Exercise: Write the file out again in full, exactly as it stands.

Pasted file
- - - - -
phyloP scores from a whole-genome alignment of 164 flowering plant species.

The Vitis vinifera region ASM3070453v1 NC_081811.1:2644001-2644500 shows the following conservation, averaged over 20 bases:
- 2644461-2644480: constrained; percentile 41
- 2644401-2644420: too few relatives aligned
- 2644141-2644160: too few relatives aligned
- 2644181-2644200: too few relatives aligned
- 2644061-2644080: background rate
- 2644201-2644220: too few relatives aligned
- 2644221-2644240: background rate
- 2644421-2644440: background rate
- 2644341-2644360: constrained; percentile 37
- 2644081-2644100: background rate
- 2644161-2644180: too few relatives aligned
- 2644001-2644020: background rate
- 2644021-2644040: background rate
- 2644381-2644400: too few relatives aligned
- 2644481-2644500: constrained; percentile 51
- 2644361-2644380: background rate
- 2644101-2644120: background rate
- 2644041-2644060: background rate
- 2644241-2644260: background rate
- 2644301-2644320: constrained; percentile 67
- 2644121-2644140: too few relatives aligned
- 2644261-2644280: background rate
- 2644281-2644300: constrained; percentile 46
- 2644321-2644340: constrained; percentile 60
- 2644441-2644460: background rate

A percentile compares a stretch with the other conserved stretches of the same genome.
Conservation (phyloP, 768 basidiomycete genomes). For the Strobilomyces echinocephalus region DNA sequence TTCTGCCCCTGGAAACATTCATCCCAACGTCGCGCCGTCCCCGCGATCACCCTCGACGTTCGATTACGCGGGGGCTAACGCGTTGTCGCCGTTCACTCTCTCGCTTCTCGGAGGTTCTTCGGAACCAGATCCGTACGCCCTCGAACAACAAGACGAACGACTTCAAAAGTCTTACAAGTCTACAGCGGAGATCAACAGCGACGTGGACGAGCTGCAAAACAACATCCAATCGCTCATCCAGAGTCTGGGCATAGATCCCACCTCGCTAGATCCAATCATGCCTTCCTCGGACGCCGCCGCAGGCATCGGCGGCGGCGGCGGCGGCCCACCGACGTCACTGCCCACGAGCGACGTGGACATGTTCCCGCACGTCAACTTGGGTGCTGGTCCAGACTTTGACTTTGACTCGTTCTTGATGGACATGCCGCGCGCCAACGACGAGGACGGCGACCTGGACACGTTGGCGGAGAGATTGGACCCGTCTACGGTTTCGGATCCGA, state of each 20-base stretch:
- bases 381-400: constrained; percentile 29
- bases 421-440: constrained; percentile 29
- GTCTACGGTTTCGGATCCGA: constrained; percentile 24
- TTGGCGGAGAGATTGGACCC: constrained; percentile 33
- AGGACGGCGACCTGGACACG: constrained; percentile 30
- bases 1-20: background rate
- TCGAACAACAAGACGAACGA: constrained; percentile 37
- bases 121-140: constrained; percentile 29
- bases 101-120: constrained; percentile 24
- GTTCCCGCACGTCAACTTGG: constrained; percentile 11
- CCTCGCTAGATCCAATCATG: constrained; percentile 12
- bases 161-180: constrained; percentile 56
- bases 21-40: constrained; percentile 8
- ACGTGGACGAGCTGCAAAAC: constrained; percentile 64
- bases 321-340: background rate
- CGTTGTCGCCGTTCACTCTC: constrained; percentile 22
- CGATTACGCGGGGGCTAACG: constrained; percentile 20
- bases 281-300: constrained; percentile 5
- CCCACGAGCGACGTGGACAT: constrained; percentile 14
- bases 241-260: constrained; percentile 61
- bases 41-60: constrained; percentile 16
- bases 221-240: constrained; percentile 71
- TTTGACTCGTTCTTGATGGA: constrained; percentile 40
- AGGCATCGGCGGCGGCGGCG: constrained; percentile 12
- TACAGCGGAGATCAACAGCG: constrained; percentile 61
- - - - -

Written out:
phyloP scores from a whole-genome alignment of 164 flowering plant species.

The Vitis vinifera region ASM3070453v1 NC_081811.1:2644001-2644500 shows the following conservation, averaged over 20 bases:
- 2644461-2644480: constrained; percentile 41
- 2644401-2644420: too few relatives aligned
- 2644141-2644160: too few relatives aligned
- 2644181-2644200: too few relatives aligned
- 2644061-2644080: background rate
- 2644201-2644220: too few relatives aligned
- 2644221-2644240: background rate
- 2644421-2644440: background rate
- 2644341-2644360: constrained; percentile 37
- 2644081-2644100: background rate
- 2644161-2644180: too few relatives aligned
- 2644001-2644020: background rate
- 2644021-2644040: background rate
- 2644381-2644400: too few relatives aligned
- 2644481-2644500: constrained; percentile 51
- 2644361-2644380: background rate
- 2644101-2644120: background rate
- 2644041-2644060: background rate
- 2644241-2644260: background rate
- 2644301-2644320: constrained; percentile 67
- 2644121-2644140: too few relatives aligned
- 2644261-2644280: background rate
- 2644281-2644300: constrained; percentile 46
- 2644321-2644340: constrained; percentile 60
- 2644441-2644460: background rate

A percentile compares a stretch with the other conserved stretches of the same genome.
Conservation (phyloP, 768 basidiomycete genomes). For the Strobilomyces echinocephalus region DNA sequence TTCTGCCCCTGGAAACATTCATCCCAACGTCGCGCCGTCCCCGCGATCACCCTCGACGTTCGATTACGCGGGGGCTAACGCGTTGTCGCCGTTCACTCTCTCGCTTCTCGGAGGTTCTTCGGAACCAGATCCGTACGCCCTCGAACAACAAGACGAACGACTTCAAAAGTCTTACAAGTCTACAGCGGAGATCAACAGCGACGTGGACGAGCTGCAAAACAACATCCAATCGCTCATCCAGAGTCTGGGCATAGATCCCACCTCGCTAGATCCAATCATGCCTTCCTCGGACGCCGCCGCAGGCATCGGCGGCGGCGGCGGCGGCCCACCGACGTCACTGCCCACGAGCGACGTGGACATGTTCCCGCACGTCAACTTGGGTGCTGGTCCAGACTTTGACTTTGACTCGTTCTTGATGGACATGCCGCGCGCCAACGACGAGGACGGCGACCTGGACACGTTGGCGGAGAGATTGGACCCGTCTACGGTTTCGGATCCGA, state of each 20-base stretch:
- bases 381-400: constrained; percentile 29
- bases 421-440: constrained; percentile 29
- GTCTACGGTTTCGGATCCGA: constrained; percentile 24
- TTGGCGGAGAGATTGGACCC: constrained; percentile 33
- AGGACGGCGACCTGGACACG: constrained; percentile 30
- bases 1-20: background rate
- TCGAACAACAAGACGAACGA: constrained; percentile 37
- bases 121-140: constrained; percentile 29
- bases 101-120: constrained; percentile 24
- GTTCCCGCACGTCAACTTGG: constrained; percentile 11
- CCTCGCTAGATCCAATCATG: constrained; percentile 12
- bases 161-180: constrained; percentile 56
- bases 21-40: constrained; percentile 8
- ACGTGGACGAGCTGCAAAAC: constrained; percentile 64
- bases 321-340: background rate
- CGTTGTCGCCGTTCACTCTC: constrained; percentile 22
- CGATTACGCGGGGGCTAACG: constrained; percentile 20
- bases 281-300: constrained; percentile 5
- CCCACGAGCGACGTGGACAT: constrained; percentile 14
- bases 241-260: constrained; percentile 61
- bases 41-60: constrained; percentile 16
- bases 221-240: constrained; percentile 71
- TTTGACTCGTTCTTGATGGA: constrained; percentile 40
- AGGCATCGGCGGCGGCGGCG: constrained; percentile 12
- TACAGCGGAGATCAACAGCG: constrained; percentile 61